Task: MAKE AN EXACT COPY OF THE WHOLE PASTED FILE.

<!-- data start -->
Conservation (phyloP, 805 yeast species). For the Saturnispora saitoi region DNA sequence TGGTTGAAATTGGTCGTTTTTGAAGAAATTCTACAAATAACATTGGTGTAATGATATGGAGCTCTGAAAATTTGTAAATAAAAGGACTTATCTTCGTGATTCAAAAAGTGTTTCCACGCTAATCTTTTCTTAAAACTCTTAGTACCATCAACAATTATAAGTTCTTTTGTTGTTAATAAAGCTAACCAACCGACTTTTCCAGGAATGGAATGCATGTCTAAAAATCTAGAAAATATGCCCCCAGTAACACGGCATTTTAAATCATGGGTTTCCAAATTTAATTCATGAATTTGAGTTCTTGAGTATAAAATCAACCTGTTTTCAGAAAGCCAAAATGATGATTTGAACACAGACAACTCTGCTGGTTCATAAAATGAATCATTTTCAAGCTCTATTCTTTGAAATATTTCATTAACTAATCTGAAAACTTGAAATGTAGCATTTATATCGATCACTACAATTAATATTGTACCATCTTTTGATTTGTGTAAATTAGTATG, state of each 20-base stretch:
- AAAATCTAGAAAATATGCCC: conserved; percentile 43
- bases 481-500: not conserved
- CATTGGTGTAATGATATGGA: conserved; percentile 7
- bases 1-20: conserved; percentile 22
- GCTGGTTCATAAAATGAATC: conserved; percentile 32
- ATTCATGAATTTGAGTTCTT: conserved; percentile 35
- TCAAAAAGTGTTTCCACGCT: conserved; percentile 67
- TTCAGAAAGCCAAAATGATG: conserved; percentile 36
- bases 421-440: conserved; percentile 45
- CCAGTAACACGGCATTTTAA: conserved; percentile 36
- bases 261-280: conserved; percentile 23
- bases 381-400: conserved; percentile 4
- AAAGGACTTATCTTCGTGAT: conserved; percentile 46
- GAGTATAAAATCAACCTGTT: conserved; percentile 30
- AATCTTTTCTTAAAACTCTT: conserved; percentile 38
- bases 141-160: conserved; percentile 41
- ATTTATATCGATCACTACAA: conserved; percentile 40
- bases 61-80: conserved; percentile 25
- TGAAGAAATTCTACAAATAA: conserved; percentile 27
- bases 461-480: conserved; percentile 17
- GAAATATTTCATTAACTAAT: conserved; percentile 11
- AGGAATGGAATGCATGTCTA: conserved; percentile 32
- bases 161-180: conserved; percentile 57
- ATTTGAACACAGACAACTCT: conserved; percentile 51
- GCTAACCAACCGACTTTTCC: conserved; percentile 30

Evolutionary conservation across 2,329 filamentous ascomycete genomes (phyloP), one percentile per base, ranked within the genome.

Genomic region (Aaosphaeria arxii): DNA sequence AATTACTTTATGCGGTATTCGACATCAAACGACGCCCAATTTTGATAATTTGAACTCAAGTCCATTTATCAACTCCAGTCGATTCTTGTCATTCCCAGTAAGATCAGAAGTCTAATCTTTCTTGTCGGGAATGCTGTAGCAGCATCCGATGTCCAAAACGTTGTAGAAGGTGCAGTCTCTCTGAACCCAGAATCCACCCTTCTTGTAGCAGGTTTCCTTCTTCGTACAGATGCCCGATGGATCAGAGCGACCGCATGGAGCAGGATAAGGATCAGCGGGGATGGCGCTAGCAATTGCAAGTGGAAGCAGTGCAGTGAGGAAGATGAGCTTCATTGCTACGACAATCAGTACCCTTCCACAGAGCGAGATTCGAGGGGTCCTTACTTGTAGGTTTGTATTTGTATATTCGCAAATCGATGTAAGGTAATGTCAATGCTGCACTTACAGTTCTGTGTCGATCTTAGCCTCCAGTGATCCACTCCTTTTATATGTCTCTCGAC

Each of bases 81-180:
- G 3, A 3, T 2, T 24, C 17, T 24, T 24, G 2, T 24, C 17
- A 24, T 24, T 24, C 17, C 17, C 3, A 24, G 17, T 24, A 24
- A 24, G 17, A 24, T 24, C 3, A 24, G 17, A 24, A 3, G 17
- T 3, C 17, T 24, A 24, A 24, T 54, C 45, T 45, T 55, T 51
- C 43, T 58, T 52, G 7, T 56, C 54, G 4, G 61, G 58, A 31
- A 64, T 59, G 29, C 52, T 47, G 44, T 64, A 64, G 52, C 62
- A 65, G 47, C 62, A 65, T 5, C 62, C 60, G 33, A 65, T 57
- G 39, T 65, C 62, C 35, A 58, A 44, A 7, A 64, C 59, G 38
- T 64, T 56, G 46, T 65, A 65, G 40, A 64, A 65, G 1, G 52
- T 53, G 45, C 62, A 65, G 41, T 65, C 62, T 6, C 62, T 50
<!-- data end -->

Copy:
Conservation (phyloP, 805 yeast species). For the Saturnispora saitoi region DNA sequence TGGTTGAAATTGGTCGTTTTTGAAGAAATTCTACAAATAACATTGGTGTAATGATATGGAGCTCTGAAAATTTGTAAATAAAAGGACTTATCTTCGTGATTCAAAAAGTGTTTCCACGCTAATCTTTTCTTAAAACTCTTAGTACCATCAACAATTATAAGTTCTTTTGTTGTTAATAAAGCTAACCAACCGACTTTTCCAGGAATGGAATGCATGTCTAAAAATCTAGAAAATATGCCCCCAGTAACACGGCATTTTAAATCATGGGTTTCCAAATTTAATTCATGAATTTGAGTTCTTGAGTATAAAATCAACCTGTTTTCAGAAAGCCAAAATGATGATTTGAACACAGACAACTCTGCTGGTTCATAAAATGAATCATTTTCAAGCTCTATTCTTTGAAATATTTCATTAACTAATCTGAAAACTTGAAATGTAGCATTTATATCGATCACTACAATTAATATTGTACCATCTTTTGATTTGTGTAAATTAGTATG, state of each 20-base stretch:
- AAAATCTAGAAAATATGCCC: conserved; percentile 43
- bases 481-500: not conserved
- CATTGGTGTAATGATATGGA: conserved; percentile 7
- bases 1-20: conserved; percentile 22
- GCTGGTTCATAAAATGAATC: conserved; percentile 32
- ATTCATGAATTTGAGTTCTT: conserved; percentile 35
- TCAAAAAGTGTTTCCACGCT: conserved; percentile 67
- TTCAGAAAGCCAAAATGATG: conserved; percentile 36
- bases 421-440: conserved; percentile 45
- CCAGTAACACGGCATTTTAA: conserved; percentile 36
- bases 261-280: conserved; percentile 23
- bases 381-400: conserved; percentile 4
- AAAGGACTTATCTTCGTGAT: conserved; percentile 46
- GAGTATAAAATCAACCTGTT: conserved; percentile 30
- AATCTTTTCTTAAAACTCTT: conserved; percentile 38
- bases 141-160: conserved; percentile 41
- ATTTATATCGATCACTACAA: conserved; percentile 40
- bases 61-80: conserved; percentile 25
- TGAAGAAATTCTACAAATAA: conserved; percentile 27
- bases 461-480: conserved; percentile 17
- GAAATATTTCATTAACTAAT: conserved; percentile 11
- AGGAATGGAATGCATGTCTA: conserved; percentile 32
- bases 161-180: conserved; percentile 57
- ATTTGAACACAGACAACTCT: conserved; percentile 51
- GCTAACCAACCGACTTTTCC: conserved; percentile 30

Evolutionary conservation across 2,329 filamentous ascomycete genomes (phyloP), one percentile per base, ranked within the genome.

Genomic region (Aaosphaeria arxii): DNA sequence AATTACTTTATGCGGTATTCGACATCAAACGACGCCCAATTTTGATAATTTGAACTCAAGTCCATTTATCAACTCCAGTCGATTCTTGTCATTCCCAGTAAGATCAGAAGTCTAATCTTTCTTGTCGGGAATGCTGTAGCAGCATCCGATGTCCAAAACGTTGTAGAAGGTGCAGTCTCTCTGAACCCAGAATCCACCCTTCTTGTAGCAGGTTTCCTTCTTCGTACAGATGCCCGATGGATCAGAGCGACCGCATGGAGCAGGATAAGGATCAGCGGGGATGGCGCTAGCAATTGCAAGTGGAAGCAGTGCAGTGAGGAAGATGAGCTTCATTGCTACGACAATCAGTACCCTTCCACAGAGCGAGATTCGAGGGGTCCTTACTTGTAGGTTTGTATTTGTATATTCGCAAATCGATGTAAGGTAATGTCAATGCTGCACTTACAGTTCTGTGTCGATCTTAGCCTCCAGTGATCCACTCCTTTTATATGTCTCTCGAC

Each of bases 81-180:
- G 3, A 3, T 2, T 24, C 17, T 24, T 24, G 2, T 24, C 17
- A 24, T 24, T 24, C 17, C 17, C 3, A 24, G 17, T 24, A 24
- A 24, G 17, A 24, T 24, C 3, A 24, G 17, A 24, A 3, G 17
- T 3, C 17, T 24, A 24, A 24, T 54, C 45, T 45, T 55, T 51
- C 43, T 58, T 52, G 7, T 56, C 54, G 4, G 61, G 58, A 31
- A 64, T 59, G 29, C 52, T 47, G 44, T 64, A 64, G 52, C 62
- A 65, G 47, C 62, A 65, T 5, C 62, C 60, G 33, A 65, T 57
- G 39, T 65, C 62, C 35, A 58, A 44, A 7, A 64, C 59, G 38
- T 64, T 56, G 46, T 65, A 65, G 40, A 64, A 65, G 1, G 52
- T 53, G 45, C 62, A 65, G 41, T 65, C 62, T 6, C 62, T 50